Born in the US, I studied art in college for a year before changing to Accounting, which I saw as much safer and dependable.  After a few years of work and meeting my Swiss husband, I moved to Switzerland.  We had four children as I began to draw, paint and work more with textiles.  I found that my love of creating filled the loneliness of living in a foreign country.  Between work and family, I lead a very busy life, but my art has remained something I can’t live without.

I love to draw and paint in my sketchbook.  I love to translate my drawings into textures and textile works.  My current interest is usually a dynamic thing.  I often have a painting and a textile work in process concurrently.  The two complement each other.  And sometimes a third process (collage, paper or bookbinding perhaps) may come into play.  Deadlines for an exhibition motivate me to make decisions and finish up one project or another.

People are scary and unpredictable, emotions everywhere.  Interactions and relationships can be very rewarding but also upsetting.  I have been working through the portrait and emotion for the last few years.  The circle of life with its various stages, the many issues women have in society and the problems we all have to deal with as characterized by each one of us are all very important to me.

Debbie E.

I read this chapter and felt a physical blow when I thought about looking back at my history. I keep positive and move forward putting everything into running, friends, family and my art that I can see I don't let go of my emotions and I couldn't even write anything down for a week.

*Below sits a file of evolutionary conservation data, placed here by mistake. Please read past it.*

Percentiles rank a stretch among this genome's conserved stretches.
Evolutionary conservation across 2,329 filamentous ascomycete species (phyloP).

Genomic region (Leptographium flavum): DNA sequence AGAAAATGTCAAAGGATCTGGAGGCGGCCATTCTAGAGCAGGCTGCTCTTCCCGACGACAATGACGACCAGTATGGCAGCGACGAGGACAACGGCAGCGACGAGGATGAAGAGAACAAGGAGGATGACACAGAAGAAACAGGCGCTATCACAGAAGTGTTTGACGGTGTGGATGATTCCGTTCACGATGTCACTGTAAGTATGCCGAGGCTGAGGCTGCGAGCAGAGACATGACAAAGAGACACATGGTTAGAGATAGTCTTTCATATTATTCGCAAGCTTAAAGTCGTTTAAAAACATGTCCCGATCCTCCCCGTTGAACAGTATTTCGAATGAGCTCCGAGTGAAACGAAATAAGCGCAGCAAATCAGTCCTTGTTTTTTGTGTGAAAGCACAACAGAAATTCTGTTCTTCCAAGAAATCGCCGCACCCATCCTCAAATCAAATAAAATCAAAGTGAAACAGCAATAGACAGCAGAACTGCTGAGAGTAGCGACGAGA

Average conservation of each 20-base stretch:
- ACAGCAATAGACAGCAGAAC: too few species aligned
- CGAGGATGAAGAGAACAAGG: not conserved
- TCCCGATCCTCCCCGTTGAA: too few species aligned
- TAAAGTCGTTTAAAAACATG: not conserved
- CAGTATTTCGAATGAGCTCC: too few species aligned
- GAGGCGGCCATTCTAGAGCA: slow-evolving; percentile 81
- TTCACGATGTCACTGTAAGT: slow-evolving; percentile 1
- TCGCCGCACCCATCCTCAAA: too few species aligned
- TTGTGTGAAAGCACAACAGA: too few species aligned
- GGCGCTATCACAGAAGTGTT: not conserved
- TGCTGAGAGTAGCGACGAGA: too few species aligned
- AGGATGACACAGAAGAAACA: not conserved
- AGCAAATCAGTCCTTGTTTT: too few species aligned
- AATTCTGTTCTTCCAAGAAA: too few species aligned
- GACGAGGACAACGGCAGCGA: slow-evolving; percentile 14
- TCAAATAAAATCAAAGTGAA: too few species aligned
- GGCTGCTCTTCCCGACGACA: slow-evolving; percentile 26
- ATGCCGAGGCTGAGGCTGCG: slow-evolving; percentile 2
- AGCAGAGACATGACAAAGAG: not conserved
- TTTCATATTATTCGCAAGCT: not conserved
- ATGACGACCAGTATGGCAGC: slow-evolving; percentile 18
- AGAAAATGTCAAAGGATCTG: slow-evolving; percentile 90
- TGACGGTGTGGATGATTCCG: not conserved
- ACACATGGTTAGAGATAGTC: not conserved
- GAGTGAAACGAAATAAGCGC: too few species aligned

I have written my history now, born in the 60's one of three girls, all so very different. Mum was such a fun and outgoing lovely mum everyone loved her and losing her when she was 62 was unbearable. Met my lovely hubby at 26 who is a scientist and musician and is extremely supportive of my work, I had cancer at 29 and we couldn't have children but have spend so much time with my 9 nieces and nephews. When I was in hospital I was given a cross stitch kit and this started me sewing, and what an amazing journey this has been.

I love running it is a release for me and time to think and look at the world and changes in seasons.

I have written so much down and can also see some work through writing some of my life's experiences down rather than keeping it locked inside my brain, it has also made me realise how much I love music and this is a big part of my life.

For processes I love learning different techniques, probably trying to do too many instead of mastering a few! I love mixing dyes and using my hands on the fabric to create it different ways and waiting for the exciting end result. I get the urge where I just want to sew on my machine.

I do work in a few projects at once and have lately been finishing quilts or fabric and this feels good.

I care about family, friends, walking, running, creating, nature, music and all crafts and people.

Susan S.

This turned out to take much longer than I had anticipated, and at present it feels very unbalanced.  A lot of thoughts about negative aspects of my education and background kept coming to the surface in the biographical part which I felt was long and rambling….maybe it was a cleansing process.  I realized how much I have had to struggle with being told that I am not good enough, my work is not good enough, I do not do enough, and I will not get X done.  I rarely feel supported especially by my family.  I felt as though everything I want to accomplish has been an uphill battle, struggling against the negativity without a supportive “community” in many cases.  I feel that I have still not found my community.